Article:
By Rob Thompson
Last week’s election changed the landscape for many important issues facing our state and nation—not the least of which is health insurance coverage for millions of children and parents in North Carolina.
With President Obama set to leave office in January, Congress and President-elect Trump are poised to make major changes to the nation’s most critical health care programs and policies for children. But before the overhaul begins, we hope they’ll think about the immense progress we’ve made in improving the health of children over the past twenty years.
Good health is the foundation for children’s future academic, economic, and socioemotional success. Health insurance coverage is a fundamental first step in helping children receive the preventive services and medical care they need to achieve and maintain their best health. Just twenty years ago, 16 percent of children in North Carolina were uninsured. Fast forward to 2015 and the rate of uninsured children has hit record lows of 4 percent in North Carolina and 5 percent nationally. This is a direct result of expanded Medicaid coverage, NC Health Choice (North Carolina’s version of the State Children’s Health Insurance Program), and the passage of the Affordable Care Act.
As federal lawmakers and the President-elect consider changes to these programs, they must ensure that we don’t move backwards from these high-water marks.
Below is a rundown of potential and/or likely changes and what they could mean for children and families in North Carolina.
Medicaid is the backbone health insurance program for North Carolina’s children—1.3 million North Carolina children are covered through Medicaid (which is over one half of North Carolina’s child population), and the majority of people covered by Medicaid in North Carolina are children. Nationwide, 35 million children are insured by Medicaid.
Many Congressional Republicans, including House Speaker Paul Ryan, have long sought to remake our Medicaid program, either by block-granting Medicaid or by implementing per capita spending limits. According to Joan Alker at the Georgetown Center for Children and Families, both options could mean drastic reductions in the number of children who could be covered and in the services children need to stay healthy.
In either scenario, two primary (and related) changes would occur that would greatly reduce the availability and quality of health coverage for children:
- Block-granting Medicaid or implementing per capita spending limits would result in a massive loss of federal funding, which the state currently relies on to fund children’s health coverage.
- The federal laws requiring North Carolina to meet minimum standards for the state Medicaid program would be loosened, allowing state officials to reduce eligibility and service options for children to offset the loss of federal dollars.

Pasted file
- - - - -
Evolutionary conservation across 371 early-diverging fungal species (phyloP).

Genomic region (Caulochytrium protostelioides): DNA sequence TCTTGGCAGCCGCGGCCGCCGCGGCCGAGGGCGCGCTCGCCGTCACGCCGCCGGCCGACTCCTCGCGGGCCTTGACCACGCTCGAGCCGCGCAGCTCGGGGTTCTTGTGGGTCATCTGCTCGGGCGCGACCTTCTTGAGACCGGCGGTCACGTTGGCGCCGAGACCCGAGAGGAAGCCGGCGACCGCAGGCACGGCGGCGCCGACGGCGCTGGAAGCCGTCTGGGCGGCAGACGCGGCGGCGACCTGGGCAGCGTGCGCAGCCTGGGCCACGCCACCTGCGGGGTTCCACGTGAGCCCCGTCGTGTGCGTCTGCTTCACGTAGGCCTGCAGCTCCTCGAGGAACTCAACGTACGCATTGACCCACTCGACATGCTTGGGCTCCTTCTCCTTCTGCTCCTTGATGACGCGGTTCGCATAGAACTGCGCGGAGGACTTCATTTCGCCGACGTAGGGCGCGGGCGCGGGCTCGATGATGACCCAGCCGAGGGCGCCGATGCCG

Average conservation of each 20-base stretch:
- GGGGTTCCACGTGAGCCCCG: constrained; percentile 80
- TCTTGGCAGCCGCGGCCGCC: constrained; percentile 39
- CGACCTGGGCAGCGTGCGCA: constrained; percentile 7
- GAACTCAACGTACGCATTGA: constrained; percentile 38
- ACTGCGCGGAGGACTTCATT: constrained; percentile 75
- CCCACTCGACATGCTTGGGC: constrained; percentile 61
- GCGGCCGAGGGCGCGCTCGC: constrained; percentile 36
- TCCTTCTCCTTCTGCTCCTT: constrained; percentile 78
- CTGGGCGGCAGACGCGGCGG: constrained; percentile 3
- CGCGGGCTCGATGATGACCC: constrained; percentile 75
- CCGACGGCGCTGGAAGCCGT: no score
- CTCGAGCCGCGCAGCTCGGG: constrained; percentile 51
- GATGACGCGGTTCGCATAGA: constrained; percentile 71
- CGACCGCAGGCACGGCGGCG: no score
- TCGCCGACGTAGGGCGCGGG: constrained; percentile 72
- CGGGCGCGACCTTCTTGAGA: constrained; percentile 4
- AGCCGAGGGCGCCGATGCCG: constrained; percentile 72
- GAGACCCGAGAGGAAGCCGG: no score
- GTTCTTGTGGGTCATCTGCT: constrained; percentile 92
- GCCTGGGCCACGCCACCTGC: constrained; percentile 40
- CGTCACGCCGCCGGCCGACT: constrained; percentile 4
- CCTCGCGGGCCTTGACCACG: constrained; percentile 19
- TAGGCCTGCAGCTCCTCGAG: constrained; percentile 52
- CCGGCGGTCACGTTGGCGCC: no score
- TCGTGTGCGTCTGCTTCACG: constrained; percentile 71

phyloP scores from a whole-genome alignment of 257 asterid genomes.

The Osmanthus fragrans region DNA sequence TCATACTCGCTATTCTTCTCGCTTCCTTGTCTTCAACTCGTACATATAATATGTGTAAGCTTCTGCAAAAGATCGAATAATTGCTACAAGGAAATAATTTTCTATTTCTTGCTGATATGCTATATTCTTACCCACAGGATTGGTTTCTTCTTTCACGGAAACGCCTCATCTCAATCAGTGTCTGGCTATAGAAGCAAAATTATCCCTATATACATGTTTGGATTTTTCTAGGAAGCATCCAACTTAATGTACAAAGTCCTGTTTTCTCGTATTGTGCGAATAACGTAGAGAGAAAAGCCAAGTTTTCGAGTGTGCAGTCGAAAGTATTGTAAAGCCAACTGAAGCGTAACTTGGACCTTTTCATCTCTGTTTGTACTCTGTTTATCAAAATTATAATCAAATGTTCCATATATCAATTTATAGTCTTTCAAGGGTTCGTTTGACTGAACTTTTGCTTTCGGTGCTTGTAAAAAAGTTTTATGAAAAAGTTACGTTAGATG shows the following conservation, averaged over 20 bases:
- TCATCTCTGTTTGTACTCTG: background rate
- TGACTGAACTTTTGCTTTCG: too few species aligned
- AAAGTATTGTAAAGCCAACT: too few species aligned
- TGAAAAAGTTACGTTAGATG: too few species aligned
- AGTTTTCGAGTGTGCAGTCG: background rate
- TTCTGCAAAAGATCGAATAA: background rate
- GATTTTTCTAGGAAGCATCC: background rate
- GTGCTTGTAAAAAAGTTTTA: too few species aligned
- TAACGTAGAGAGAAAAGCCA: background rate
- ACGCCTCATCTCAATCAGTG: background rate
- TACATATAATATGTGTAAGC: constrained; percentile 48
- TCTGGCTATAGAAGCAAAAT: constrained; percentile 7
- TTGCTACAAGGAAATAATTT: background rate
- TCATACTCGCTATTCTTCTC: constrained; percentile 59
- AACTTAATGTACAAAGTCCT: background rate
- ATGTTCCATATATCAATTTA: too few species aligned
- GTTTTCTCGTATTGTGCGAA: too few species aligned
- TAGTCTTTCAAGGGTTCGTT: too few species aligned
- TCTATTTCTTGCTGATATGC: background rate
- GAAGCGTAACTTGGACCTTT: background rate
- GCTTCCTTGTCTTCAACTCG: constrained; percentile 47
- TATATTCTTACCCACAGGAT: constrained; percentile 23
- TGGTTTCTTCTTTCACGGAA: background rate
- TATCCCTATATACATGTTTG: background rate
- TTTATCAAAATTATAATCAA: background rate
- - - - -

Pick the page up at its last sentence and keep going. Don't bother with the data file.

The State Children’s Health Insurance Program
Currently, NC Health Choice, North Carolina’s SCHIP program, insures about 78,000 low-income children statewide who don’t qualify for Medicaid. Federal funding for SCHIP will expire after 2017, so Congress and President-elect Trump must take action next year to preserve the program.
Even if funding is extended, lawmakers could use this opportunity to reduce federal funding for states and make harmful policy changes to the program that could affect eligibility and service availability. If Congress and President-elect Trump choose to defund SCHIP, then the onus will be on state officials, and state dollars, to preserve health insurance for these 78,000 children.
The Affordable Care Act
The Affordable Care Act (ACA) improves the health of children and families by strengthening access to preventive services, protecting children with preexisting conditions, and expanding dependent coverage for children up to age 26. The ACA also provides millions of adults (including parents) with health coverage, and research shows that when parents are able to get affordable health coverage their children are much more likely to be signed up for affordable health coverage, as well.
President-elect Trump and congressional leadership have vowed to “repeal and replace” the ACA, and we expect some version of “repeal and replace” to make its way through Congress. What we don’t know is exactly what Congress and President-elect Trump will replace the ACA with.
Given the range of possibilities, it’s difficult to project what the direct implications for children’s coverage would be, but it’s likely that any rollback would result in fewer affordable insurance options for parents and future parents, which is critical for the health of children.
Over the past several years, one of NC Child’s priorities has been to persuade North Carolina lawmakers to utilize a provision of the ACA to draw down federal dollars to provide hundreds of thousands of adults with health insurance, including parents and women of child-bearing age. It’s unclear whether or not these federal dollars will continue to be available to extend coverage, and such uncertainty will not help persuade North Carolina lawmakers to take action on this issue.
None of these changes are written in stone and congressional leadership is showing early signs of disagreement on how to move forward, which could slow the progress of cuts and changes. NC Child will work closely with our national partners to monitor these discussions in Congress and we hope that you’ll be ready to join us in speaking up for children’s health when the time comes.